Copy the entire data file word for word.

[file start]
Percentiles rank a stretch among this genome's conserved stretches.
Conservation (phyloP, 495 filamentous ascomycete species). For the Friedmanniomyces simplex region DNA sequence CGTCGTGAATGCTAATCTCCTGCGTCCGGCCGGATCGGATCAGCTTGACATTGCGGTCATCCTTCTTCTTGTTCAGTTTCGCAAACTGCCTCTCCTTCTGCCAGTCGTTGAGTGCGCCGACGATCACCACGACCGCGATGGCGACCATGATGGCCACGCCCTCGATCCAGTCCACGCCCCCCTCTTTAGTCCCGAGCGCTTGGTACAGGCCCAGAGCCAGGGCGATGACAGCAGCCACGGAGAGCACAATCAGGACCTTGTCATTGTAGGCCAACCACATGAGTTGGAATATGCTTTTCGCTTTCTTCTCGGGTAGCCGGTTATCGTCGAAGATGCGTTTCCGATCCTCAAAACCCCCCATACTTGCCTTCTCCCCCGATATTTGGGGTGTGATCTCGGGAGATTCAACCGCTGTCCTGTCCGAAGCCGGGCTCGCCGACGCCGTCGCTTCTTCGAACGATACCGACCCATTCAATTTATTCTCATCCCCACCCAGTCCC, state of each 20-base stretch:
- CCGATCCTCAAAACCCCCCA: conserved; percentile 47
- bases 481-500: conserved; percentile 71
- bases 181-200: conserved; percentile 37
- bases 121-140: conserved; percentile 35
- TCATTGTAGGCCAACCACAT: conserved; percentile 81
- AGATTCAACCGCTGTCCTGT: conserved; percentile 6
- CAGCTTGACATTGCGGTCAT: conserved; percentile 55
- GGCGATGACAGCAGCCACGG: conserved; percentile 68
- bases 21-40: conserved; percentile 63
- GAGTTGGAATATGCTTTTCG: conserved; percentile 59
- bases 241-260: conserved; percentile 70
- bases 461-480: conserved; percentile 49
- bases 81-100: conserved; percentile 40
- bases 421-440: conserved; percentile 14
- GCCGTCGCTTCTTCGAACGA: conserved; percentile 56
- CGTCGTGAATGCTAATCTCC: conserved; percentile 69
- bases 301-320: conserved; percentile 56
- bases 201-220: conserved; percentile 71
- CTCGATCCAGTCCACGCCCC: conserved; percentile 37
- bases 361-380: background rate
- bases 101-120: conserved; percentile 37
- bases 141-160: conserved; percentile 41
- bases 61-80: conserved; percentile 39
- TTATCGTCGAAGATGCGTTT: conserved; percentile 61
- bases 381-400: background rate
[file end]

Percentiles rank a stretch among this genome's conserved stretches.
Conservation (phyloP, 495 filamentous ascomycete species). For the Friedmanniomyces simplex region DNA sequence CGTCGTGAATGCTAATCTCCTGCGTCCGGCCGGATCGGATCAGCTTGACATTGCGGTCATCCTTCTTCTTGTTCAGTTTCGCAAACTGCCTCTCCTTCTGCCAGTCGTTGAGTGCGCCGACGATCACCACGACCGCGATGGCGACCATGATGGCCACGCCCTCGATCCAGTCCACGCCCCCCTCTTTAGTCCCGAGCGCTTGGTACAGGCCCAGAGCCAGGGCGATGACAGCAGCCACGGAGAGCACAATCAGGACCTTGTCATTGTAGGCCAACCACATGAGTTGGAATATGCTTTTCGCTTTCTTCTCGGGTAGCCGGTTATCGTCGAAGATGCGTTTCCGATCCTCAAAACCCCCCATACTTGCCTTCTCCCCCGATATTTGGGGTGTGATCTCGGGAGATTCAACCGCTGTCCTGTCCGAAGCCGGGCTCGCCGACGCCGTCGCTTCTTCGAACGATACCGACCCATTCAATTTATTCTCATCCCCACCCAGTCCC, state of each 20-base stretch:
- CCGATCCTCAAAACCCCCCA: conserved; percentile 47
- bases 481-500: conserved; percentile 71
- bases 181-200: conserved; percentile 37
- bases 121-140: conserved; percentile 35
- TCATTGTAGGCCAACCACAT: conserved; percentile 81
- AGATTCAACCGCTGTCCTGT: conserved; percentile 6
- CAGCTTGACATTGCGGTCAT: conserved; percentile 55
- GGCGATGACAGCAGCCACGG: conserved; percentile 68
- bases 21-40: conserved; percentile 63
- GAGTTGGAATATGCTTTTCG: conserved; percentile 59
- bases 241-260: conserved; percentile 70
- bases 461-480: conserved; percentile 49
- bases 81-100: conserved; percentile 40
- bases 421-440: conserved; percentile 14
- GCCGTCGCTTCTTCGAACGA: conserved; percentile 56
- CGTCGTGAATGCTAATCTCC: conserved; percentile 69
- bases 301-320: conserved; percentile 56
- bases 201-220: conserved; percentile 71
- CTCGATCCAGTCCACGCCCC: conserved; percentile 37
- bases 361-380: background rate
- bases 101-120: conserved; percentile 37
- bases 141-160: conserved; percentile 41
- bases 61-80: conserved; percentile 39
- TTATCGTCGAAGATGCGTTT: conserved; percentile 61
- bases 381-400: background rate